A Second Chance for Detained Asylum Seekers in Jennings v. Rodriguez
As I waited outside of the Supreme Court Tuesday morning to observe the case Jennings v. Rodriguez, the line wrapped around the block. To my surprise, most of the people there were hoping to get a ticket for the first oral argument, a case about gerrymandering.
As I stood there I overheard varying questions about the second oral argument involving “obscure” immigration provisions. But the reality is that while Jennings may not attract the same amount of public attention, the outcome of the case will have a profound impact on the lives of thousands of asylum seekers and many other detained immigrants.
At stake in Jennings v. Rodriguez are the rights of these individuals to a bond hearing in front of an immigration judge when their detention extends beyond six months. Led by the ACLU of Southern California, the class of detained individuals asked the Court to uphold a lower court decision which required an immigration judge, not their jailer—Immigrations and Customs Enforcement (ICE)—to determine whether prolonged detention can continue pending their immigration hearings.
The government asked the Court to overturn the decision, and allow ICE to use its discretion to detain immigrants without parole until their immigration hearing, however long that make take. The oral argument on Tuesday was the second time the Supreme Court heard the case, as the Court decided last spring to schedule the case for re-argument this fall, after Justice Gorsuch joined the bench.
At the oral argument, the government’s lawyer asserted that it was ICE’s policy to parole asylum seekers who pass credible fear screenings, adequately verify identity, and are not a flight risk or danger to the community. But as Human Rights First revealed in its September 2017 report Judge and Jailer and in a 2017 amicus brief submitted in Jennings v. Rodriguez, ICE actually refuses to release asylum seekers on parole at many immigration detention facilities, a practice that has only increased in the wake of President Trump’s January 25 executive order calling for detention for the duration of immigration proceedings.
Human Rights First has seen firsthand through its pro bono representation of detained asylum seekers the effect of the government’s detention practice. It leaves many locked in immigration detention for months or longer in conditions that resemble correctional facilities and prisons, despite being eligible for parole.
One client, a West African asylum seeker persecuted due to his sexual orientation, was held for fourteen months in immigration detention. He was deprived of any opportunity for a bond hearing, despite passing a credible fear interview and showing strong ties to the community, including a U.S. citizen sibling. For asylum seekers, a bond hearing can give them months of their lives back. And the cost goes beyond deprivation of liberty. As Human Rights First reported in Lifeline on Lockdown, detained asylum seekers often struggle to secure counsel and access healthcare tailored to survivors of trauma, and have families who suffer economic hardship because of their detention.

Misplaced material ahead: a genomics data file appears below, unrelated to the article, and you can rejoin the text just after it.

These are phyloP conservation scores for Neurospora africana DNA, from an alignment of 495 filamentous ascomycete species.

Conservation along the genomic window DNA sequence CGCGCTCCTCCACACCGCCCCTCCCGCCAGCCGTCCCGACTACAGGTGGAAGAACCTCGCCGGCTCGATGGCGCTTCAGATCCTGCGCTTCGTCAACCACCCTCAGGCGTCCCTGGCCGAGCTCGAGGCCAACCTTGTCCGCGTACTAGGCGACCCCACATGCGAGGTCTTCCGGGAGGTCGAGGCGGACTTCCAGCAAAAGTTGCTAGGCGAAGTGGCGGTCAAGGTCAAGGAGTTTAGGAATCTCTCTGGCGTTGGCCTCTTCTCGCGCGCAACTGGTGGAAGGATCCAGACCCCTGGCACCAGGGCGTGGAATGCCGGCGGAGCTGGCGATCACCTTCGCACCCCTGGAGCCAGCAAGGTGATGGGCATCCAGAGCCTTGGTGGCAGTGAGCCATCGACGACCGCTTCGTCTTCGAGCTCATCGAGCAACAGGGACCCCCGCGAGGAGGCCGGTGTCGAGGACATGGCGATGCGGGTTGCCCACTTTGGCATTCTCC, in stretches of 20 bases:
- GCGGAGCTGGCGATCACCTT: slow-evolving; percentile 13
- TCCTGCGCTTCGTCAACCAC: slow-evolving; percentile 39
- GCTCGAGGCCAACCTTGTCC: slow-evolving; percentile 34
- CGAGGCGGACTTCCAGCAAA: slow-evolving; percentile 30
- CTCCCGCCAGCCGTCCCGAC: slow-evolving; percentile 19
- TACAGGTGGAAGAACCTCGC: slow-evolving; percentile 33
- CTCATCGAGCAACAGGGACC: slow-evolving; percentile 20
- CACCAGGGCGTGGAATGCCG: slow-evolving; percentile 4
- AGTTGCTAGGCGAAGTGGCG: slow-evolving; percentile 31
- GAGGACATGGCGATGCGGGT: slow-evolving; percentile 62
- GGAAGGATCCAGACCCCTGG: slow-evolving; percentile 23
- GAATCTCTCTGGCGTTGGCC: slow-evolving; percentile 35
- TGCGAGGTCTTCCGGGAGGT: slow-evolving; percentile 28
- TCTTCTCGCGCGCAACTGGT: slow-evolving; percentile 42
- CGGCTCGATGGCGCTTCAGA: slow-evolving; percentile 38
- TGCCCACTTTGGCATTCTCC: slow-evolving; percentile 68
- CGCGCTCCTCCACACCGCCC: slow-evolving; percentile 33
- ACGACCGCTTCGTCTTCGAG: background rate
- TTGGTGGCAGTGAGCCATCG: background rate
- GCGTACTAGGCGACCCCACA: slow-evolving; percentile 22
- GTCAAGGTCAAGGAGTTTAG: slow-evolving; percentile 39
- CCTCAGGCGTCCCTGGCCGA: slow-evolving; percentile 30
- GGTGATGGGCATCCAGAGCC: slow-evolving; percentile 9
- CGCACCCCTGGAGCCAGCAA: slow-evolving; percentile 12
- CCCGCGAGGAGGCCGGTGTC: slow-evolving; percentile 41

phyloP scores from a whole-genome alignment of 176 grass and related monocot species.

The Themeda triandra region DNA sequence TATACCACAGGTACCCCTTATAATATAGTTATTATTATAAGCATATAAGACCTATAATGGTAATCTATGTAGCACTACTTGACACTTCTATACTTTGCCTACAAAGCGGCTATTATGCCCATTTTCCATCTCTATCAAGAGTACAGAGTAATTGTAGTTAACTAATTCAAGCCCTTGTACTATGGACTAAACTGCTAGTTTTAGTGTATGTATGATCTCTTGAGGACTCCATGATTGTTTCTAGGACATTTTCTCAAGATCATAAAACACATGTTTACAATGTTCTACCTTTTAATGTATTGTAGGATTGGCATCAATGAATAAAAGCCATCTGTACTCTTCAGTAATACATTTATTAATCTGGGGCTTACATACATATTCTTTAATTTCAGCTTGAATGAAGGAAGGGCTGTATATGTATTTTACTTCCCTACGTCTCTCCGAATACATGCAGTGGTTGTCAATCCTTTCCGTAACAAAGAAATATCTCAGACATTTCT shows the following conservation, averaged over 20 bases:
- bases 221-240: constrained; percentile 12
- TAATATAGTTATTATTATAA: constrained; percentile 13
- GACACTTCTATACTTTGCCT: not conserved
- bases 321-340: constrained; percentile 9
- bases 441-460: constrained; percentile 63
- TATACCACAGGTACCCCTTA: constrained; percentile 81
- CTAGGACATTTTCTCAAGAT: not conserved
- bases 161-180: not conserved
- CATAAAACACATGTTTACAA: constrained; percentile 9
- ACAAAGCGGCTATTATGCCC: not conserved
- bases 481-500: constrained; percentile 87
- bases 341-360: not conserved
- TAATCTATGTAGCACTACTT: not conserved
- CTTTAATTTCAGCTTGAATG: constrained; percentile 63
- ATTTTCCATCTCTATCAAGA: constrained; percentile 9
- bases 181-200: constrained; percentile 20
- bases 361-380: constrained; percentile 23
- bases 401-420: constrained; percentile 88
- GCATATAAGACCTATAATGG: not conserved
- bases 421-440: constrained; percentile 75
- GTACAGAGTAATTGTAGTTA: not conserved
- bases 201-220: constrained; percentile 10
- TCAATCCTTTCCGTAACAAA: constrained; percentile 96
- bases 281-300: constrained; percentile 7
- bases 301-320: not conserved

We will have to wait for the Court’s decision this spring to determine what impact Jennings v. Rodriguez will have on the immigration detention system. Tuesday’s oral arguments, however, signaled that the outcome may not be predetermined. Many feared that the Court’s decision to schedule re-argument last spring signaled a 4-4 split, with Justice Kennedy leaning in favor of the government. It was believed that Justice Gorsuch would then break the tie for the government.
Justice Kennedy’s questions on Tuesday, however, signaled that he has serious concerns about prolonged detention without some level of due process. He asked the government, “Do you agree that detention violates due process, if there’s an unreasonable delay in that detention?” When the government agreed, in cases where the delay was attributable to the government, Justice Kennedy then focused on whether backlogs are attributable to the government, and how the Court should determine when a delay is unreasonable.
While it remains to be seen how Justice Kennedy will decide, his line of questioning offers hope that the Court will recognize the important safeguard of a hearing before an immigration judge in cases of prolonged detention in the harsh and unfair immigration detention system.